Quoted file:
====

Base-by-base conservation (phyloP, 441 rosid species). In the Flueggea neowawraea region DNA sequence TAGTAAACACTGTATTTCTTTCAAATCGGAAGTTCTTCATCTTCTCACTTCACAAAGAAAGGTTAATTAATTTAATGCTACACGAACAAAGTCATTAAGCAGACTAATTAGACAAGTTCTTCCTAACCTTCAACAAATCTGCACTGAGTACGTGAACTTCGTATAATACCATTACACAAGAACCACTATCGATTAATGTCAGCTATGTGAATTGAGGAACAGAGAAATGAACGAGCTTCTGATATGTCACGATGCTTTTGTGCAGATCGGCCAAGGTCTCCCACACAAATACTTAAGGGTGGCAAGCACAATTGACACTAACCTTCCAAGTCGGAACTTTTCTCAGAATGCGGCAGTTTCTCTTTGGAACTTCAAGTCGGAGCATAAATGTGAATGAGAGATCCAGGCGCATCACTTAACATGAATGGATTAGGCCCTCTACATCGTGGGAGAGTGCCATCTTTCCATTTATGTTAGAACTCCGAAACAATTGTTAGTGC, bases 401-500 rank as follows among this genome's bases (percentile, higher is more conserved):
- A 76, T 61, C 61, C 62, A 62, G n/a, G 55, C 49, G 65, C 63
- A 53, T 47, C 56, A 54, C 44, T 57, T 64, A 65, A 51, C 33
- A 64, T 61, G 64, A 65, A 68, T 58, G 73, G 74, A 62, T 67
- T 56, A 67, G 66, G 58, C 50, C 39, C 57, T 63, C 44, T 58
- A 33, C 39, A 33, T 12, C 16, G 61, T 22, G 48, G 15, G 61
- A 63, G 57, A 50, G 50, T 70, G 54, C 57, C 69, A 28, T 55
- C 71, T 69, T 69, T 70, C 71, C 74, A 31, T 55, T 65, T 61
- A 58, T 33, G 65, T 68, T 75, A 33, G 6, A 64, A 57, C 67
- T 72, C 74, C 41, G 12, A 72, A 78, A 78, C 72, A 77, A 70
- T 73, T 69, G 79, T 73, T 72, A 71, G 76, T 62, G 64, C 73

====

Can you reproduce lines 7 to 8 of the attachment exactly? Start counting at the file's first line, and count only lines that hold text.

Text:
- A 63, G 57, A 50, G 50, T 70, G 54, C 57, C 69, A 28, T 55
- C 71, T 69, T 69, T 70, C 71, C 74, A 31, T 55, T 65, T 61